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UN slams ‘homophobic’ monkeypox reporting, India to keep close watch

The United Nations AIDS agency has slammed some section of the media on the reporting of monkeypox virus and called it “racist” and “homophobic.” The UNAIDS also warned of  exacerbating stigma and undermining the reporting of the same.

“Stigma and blame undermine trust and capacity to respond effectively during outbreaks like this one,” said Matthew Kavanagh, UNAIDS deputy executive director. “Experience shows that stigmatizing rhetoric can quickly disable evidence-based response by stoking cycles of fear, driving people away from health services, impeding efforts to identify cases, and encouraging ineffective, punitive measures,” he said.

Monkeypox can affect anyone

The World Health Organization has received reports of 92 laboratory-confirmed cases and 28 suspected cases from 12 countries not endemic for the disease.

Some cases have been identified through sexual health clinics and investigations are ongoing. 

According to WHO, available evidence suggests that those who are most at risk are those who have had close physical contact with someone with monkeypox, and that risk is not limited to men who have sex with men.

Kavanagh highlighted that the agency appreciates the LGBTI community for having led the way in raising awareness of monkeypox and reiterated that the disease could affect anyone.

“This outbreak highlights the urgent need for leaders to strengthen pandemic prevention, including building stronger community-led capacity and human rights infrastructure to support effective and non-stigmatizing responses to outbreaks”, he pointed out.

More cases suspected

The UN health agency said it is expected that more monkeypox cases will be identified. To date, all cases whose samples were confirmed by PCR have been identified as being infected with the West African clade.

Genome sequence from a swab sample from a confirmed case in Portugal indicated a close match of the monkeypox virus causing the current outbreak, to exported cases from Nigeria to the United Kingdom, Israel and Singapore in 2018 and 2019.

WHO said that the identification of confirmed and suspected cases of monkeypox with no direct travel links to an endemic area represents a “highly unusual event.”

The name monkeypox originates from the initial discovery of the virus in monkeys in a Danish laboratory in 1958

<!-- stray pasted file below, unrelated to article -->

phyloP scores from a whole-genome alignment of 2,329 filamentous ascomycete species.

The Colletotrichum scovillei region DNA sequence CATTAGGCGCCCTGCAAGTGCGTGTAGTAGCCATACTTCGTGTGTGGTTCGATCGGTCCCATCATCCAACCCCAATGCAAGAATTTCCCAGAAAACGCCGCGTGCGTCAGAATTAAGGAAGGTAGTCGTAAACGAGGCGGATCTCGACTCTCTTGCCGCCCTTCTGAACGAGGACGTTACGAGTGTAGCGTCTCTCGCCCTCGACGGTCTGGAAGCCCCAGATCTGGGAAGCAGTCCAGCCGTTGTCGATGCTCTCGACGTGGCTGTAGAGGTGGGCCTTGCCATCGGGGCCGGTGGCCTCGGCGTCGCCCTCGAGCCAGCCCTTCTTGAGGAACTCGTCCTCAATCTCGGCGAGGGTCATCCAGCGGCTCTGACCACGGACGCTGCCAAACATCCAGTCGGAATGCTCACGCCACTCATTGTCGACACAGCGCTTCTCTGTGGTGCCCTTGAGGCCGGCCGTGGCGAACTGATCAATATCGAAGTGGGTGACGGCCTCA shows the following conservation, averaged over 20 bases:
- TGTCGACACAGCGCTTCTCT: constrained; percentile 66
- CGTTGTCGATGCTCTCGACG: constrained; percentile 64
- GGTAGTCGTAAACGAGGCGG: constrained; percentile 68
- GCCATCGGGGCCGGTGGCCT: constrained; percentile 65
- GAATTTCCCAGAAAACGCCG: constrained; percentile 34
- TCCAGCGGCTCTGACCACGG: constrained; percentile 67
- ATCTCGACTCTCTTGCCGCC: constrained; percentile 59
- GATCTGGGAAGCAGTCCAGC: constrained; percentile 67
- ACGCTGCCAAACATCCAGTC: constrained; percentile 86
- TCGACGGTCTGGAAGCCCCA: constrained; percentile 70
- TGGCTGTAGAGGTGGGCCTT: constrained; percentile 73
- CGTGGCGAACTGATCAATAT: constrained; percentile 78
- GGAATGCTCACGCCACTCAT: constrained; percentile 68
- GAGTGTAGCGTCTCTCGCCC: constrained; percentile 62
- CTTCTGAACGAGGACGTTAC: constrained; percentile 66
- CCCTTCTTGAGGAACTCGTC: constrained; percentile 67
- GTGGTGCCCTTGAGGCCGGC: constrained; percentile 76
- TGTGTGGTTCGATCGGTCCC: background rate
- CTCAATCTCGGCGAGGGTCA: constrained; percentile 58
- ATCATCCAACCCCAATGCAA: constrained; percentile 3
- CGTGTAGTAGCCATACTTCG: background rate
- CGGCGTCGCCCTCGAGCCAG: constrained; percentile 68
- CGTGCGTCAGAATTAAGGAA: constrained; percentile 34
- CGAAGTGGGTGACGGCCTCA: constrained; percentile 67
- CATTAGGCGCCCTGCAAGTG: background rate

About the disease

Monkeypox is a viral zoonosis (a virus transmitted to humans from animals) with symptoms very similar to those seen in the past in smallpox patients, although it is clinically less severe.

There are two clades of monkeypox virus: the West African clade and the Congo Basin (Central African) clade.

The name monkeypox originates from the initial discovery of the virus in monkeys in a Danish laboratory in 1958. The first human case was identified in a child in the Democratic Republic of the Congo in 1970.

Monkeypox virus is transmitted from one person to another by close contact with lesions, body fluids, respiratory droplets and contaminated materials such as bedding. The incubation period of monkeypox is usually from 6 to 13 days but can range from 5 to 21 days.

The initial signs of the disease are fever, intense headache, swelling of the lymph nodes, back pain, muscle ache and weakness. In many patients, skin eruption is also seen.

India keeping a close watch

In view of the rise in monkeypox cases across the world, the Centre has directed the National Centre for Disease Control (NCdC) and Indian Council of Medical Research (ICMR) to keep a close watch on the outbreak of monkeypox. In India, so far, there have been no cases of monkeypox.

If the cases continue to rise, the health authorities may start random screening of people arriving from the affected countries.

However, the good news is that the smallpox vaccination works against this disease.

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